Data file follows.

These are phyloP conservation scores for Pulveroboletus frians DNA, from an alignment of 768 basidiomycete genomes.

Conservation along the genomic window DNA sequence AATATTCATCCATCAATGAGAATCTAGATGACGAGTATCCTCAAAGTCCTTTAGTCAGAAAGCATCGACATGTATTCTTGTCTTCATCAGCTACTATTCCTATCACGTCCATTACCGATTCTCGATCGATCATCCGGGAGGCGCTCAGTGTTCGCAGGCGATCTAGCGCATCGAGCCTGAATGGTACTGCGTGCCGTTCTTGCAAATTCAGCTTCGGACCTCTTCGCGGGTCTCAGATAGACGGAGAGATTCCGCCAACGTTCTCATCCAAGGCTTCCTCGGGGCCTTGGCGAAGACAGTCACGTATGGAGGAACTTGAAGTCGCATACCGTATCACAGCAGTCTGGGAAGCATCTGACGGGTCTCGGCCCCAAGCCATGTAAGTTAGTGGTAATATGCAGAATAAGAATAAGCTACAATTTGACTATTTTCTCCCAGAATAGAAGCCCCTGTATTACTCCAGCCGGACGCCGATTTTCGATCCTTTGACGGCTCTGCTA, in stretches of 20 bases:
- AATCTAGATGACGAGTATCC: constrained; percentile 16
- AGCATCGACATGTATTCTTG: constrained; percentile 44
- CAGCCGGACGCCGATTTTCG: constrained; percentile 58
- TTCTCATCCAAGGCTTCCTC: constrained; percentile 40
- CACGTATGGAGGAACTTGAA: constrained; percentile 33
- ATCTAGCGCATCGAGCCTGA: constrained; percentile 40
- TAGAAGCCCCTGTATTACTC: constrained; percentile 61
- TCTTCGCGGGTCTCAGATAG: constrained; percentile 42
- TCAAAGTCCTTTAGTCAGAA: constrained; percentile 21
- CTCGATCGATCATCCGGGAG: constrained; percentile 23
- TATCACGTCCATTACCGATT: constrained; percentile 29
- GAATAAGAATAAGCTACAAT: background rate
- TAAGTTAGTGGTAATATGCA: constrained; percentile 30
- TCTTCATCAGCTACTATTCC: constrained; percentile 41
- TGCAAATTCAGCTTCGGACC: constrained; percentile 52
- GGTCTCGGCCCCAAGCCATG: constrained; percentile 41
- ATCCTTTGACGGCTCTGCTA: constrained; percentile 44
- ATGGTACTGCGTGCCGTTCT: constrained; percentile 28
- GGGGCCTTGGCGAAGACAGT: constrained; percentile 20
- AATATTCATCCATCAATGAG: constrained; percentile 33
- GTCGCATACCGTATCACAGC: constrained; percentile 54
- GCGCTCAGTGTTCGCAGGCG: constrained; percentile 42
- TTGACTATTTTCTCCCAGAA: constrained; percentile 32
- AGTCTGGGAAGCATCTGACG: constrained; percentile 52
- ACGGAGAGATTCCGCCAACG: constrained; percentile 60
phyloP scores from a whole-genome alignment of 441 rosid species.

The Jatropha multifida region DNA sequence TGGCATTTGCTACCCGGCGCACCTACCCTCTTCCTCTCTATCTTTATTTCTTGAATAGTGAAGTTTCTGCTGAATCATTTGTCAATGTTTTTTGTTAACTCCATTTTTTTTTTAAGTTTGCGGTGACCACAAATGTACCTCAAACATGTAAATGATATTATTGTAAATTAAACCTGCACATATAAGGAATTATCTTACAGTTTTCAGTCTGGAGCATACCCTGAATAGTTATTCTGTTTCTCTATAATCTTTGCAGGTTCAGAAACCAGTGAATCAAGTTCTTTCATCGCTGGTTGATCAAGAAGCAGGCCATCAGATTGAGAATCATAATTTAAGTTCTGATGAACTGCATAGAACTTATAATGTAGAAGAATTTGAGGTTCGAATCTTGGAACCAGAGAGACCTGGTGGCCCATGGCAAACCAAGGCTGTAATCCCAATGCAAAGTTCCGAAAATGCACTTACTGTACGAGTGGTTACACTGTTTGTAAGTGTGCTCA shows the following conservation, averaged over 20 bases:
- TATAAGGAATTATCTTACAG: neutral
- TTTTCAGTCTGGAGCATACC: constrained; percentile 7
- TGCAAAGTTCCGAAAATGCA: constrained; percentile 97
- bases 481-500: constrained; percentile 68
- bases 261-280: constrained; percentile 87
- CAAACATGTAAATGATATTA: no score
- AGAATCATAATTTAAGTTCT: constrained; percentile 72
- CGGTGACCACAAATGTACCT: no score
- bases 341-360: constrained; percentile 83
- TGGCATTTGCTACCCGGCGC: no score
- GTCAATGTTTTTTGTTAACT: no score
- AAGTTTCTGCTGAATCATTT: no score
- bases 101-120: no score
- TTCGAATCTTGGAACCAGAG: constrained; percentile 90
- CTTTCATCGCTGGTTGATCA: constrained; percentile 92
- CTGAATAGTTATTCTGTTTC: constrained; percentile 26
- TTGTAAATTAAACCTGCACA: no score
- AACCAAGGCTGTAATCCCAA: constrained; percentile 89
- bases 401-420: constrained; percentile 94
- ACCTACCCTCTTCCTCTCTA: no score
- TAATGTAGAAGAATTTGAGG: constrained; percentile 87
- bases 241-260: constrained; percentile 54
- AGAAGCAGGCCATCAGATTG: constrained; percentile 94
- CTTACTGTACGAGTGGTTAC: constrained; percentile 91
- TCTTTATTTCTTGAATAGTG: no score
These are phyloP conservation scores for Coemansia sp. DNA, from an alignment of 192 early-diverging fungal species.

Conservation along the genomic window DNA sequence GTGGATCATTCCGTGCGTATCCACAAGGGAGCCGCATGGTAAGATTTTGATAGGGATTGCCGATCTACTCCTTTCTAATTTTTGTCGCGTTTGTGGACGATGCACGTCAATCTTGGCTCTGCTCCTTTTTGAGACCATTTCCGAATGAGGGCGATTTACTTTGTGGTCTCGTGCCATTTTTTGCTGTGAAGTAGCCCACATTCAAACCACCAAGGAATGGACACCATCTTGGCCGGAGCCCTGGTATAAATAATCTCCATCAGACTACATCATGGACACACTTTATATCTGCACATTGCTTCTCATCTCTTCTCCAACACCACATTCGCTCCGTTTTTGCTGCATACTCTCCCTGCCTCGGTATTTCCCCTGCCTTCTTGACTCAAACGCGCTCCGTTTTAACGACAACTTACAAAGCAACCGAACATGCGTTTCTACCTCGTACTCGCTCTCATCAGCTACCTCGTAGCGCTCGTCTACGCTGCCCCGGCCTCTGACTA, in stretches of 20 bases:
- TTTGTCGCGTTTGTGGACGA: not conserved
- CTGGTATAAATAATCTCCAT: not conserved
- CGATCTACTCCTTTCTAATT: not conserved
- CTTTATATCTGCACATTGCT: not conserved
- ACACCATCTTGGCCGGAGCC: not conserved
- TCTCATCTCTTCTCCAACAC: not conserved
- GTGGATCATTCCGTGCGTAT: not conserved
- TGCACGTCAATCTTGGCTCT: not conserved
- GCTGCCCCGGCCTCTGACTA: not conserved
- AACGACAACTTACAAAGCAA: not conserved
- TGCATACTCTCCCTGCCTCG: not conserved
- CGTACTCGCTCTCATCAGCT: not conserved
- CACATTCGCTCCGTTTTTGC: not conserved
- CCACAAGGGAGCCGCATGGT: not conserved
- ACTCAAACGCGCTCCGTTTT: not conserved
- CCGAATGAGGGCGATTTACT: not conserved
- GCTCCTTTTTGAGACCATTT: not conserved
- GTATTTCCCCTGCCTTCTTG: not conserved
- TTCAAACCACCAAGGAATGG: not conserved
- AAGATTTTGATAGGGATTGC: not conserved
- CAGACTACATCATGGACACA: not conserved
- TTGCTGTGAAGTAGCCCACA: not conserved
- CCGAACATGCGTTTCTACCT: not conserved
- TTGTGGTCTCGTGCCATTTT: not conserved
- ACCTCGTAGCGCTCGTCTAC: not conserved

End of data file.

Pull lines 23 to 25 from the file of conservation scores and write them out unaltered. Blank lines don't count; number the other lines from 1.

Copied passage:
- GTCGCATACCGTATCACAGC: constrained; percentile 54
- GCGCTCAGTGTTCGCAGGCG: constrained; percentile 42
- TTGACTATTTTCTCCCAGAA: constrained; percentile 32